Under the auspices of a new nonprofit, “The Music Project,” vocalists from the Secondary Academy for Success (SAS) will perform next month at the Children’s Hospital “Festival of Trees” fund-raising celebration in Seattle.
Turning 18 is exciting; you can buy a lotto ticket, cigar or dry ice. However when I turned 18 last month, my adulthood meant much more than making a trip to the gas station to buy a scratch ticket. On Nov. 4, I will vote in the 2008 presidential election.
Unfolding in our community is an inspirational story of how a handful of public-school science teachers trumped public controversy with a genuinely good idea that has captured the support of state, county and local politicians and government leaders.
Once again, just when I think Tim Eyman has said the stupidest thing ever, he keeps talking. I guess I’m not surprised that Mr. Eyman is against red-light cameras as it makes money for the city (government making money being something he’s almost always against). His big bone of contention? He “claims” it’s unsafe and unjust. He points out that a majority of the people fined are, as he says, “Turning right at a red light without stopping before making their turn.” Well, correct me if I’m wrong, but aren’t you supposed to stop at a red light before making a right turn? How is this a bad thing? If you ask me, it’s another reason why we should be putting up more of these cameras. And what’s wrong with the city, county or state making money off people who run red lights? He acts like the city gets some kind of kickback (like Time Eyman does every time he writes one of these ridicules bills) for every ticket written. The extra incomes the cities, counties and the state get from these helps keep other costs down. In a time where we have a $3 billion deficit in the state, you’d think finding ways other than raising taxes to generate funds would be a good thing. Looking back, I guess I’m not surprised Time Eyman feels this law is unjust to lawbreakers.
Thank you for your article on the refurbishment of the Kenmore Elementary playground. Stacy Denuski and Gretchen Nixon and her crew have taken on a huge project so that our kids will continue to have a safe place to play. Every single child in our Kenmore community deserves that. It’s incredibly sad that the school district can’t fund the playground project, but I’m heartened to know that there are dedicated parents (and scouts!) who are committed to seeing this project through. We have a huge fund-raising challenge ahead of us, so if members of the community would like to help, they can visit our playground homepage at http://projects.kaboom.org/Default.aspx?alias=projects.kaboom.org/kenmore.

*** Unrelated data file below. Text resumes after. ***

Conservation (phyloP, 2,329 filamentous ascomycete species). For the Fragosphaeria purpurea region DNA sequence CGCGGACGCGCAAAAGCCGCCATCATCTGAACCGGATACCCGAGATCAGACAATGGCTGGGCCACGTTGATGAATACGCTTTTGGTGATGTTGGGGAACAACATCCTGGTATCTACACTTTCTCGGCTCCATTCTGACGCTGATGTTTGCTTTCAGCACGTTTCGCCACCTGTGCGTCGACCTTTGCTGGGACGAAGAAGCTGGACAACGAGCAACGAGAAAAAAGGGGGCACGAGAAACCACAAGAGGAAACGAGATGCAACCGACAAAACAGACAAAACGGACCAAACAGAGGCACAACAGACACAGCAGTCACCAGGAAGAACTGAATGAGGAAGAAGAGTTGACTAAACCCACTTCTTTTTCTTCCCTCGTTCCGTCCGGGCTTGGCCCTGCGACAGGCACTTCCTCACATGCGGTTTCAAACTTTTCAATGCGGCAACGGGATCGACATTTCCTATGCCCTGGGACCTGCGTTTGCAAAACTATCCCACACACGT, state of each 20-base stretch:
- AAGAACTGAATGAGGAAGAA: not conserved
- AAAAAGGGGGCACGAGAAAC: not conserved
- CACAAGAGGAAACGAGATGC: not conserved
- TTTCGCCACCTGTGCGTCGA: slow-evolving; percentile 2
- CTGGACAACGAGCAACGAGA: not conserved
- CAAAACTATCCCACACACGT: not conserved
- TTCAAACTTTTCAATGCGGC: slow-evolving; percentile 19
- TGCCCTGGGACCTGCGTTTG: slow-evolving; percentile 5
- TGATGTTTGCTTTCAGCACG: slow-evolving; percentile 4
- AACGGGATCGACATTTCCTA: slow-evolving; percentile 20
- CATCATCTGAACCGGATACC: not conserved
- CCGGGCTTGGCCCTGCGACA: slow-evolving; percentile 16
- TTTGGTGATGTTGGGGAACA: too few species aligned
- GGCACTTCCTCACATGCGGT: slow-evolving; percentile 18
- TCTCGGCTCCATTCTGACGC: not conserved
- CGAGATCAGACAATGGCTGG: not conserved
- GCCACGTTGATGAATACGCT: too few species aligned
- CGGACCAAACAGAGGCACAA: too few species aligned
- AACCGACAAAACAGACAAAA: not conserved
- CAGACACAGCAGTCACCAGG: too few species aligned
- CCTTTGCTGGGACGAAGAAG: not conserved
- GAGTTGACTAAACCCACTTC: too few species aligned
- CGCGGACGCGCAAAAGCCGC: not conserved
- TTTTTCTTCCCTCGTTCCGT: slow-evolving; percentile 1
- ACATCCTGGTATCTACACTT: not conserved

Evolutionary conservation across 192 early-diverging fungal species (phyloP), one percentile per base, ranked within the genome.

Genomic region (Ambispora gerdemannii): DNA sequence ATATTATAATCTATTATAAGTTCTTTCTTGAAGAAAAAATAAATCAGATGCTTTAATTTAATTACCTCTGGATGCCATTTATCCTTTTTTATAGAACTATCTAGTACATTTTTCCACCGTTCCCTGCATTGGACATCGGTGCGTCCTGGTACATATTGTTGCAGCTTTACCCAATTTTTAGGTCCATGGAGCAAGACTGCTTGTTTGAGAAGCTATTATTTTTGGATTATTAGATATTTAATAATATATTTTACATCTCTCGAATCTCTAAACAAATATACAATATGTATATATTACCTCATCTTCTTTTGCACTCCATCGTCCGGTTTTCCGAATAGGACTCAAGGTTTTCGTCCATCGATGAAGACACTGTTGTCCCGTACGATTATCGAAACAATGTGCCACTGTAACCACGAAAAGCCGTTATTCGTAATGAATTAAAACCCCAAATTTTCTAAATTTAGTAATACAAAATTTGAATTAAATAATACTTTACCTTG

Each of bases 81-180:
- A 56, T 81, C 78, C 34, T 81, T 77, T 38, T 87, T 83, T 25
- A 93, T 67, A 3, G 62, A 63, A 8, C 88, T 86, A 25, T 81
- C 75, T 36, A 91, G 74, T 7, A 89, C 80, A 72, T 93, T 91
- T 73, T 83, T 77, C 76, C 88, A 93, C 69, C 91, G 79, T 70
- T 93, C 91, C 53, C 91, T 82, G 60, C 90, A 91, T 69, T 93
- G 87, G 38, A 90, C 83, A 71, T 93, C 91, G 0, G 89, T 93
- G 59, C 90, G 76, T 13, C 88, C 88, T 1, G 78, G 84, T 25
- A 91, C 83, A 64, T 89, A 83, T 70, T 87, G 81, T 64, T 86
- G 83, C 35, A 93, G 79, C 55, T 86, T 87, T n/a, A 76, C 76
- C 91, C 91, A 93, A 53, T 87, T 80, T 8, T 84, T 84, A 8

The other day, I noticed that the laptop computer I use for writing this column was behaving differently. The words were repetitive and repetitive; the writing had occasional mizpelings — and many of the paragraphs ended in mid-senten.
When the flood waters rose last December, Kelley Jones received a phone call. As a Medical Reserve Corps volunteer in Thurston County, she was asked to assist the relief effort in rural communities west of Centralia. Kelley and another volunteer went door to door asking residents if they needed help. The flood survivors she met were trying to meet their most basic needs while they grappled with the loss of livestock, homes and treasured possessions.
Recently, I returned home from a journey to South Africa and I have been absolutely gloriously ruined, deeply inspired and profoundly challenged. The purpose of the trip was to spend time in one of the most impoverished townships of Cape Town where resources are scarce and the threat of AIDS is rampant. Our days were spent in partnership with local organizations offering free medical testing and services to township citizens, as well as providing an afternoon camp for local children.
In response to your article about the breast-cancer fight of local women and their heroic three-day walk, I wanted to congratulate them and let your healthy readers know that losing a breast is a very small price to pay for the gift of being alive for your children and your loved ones.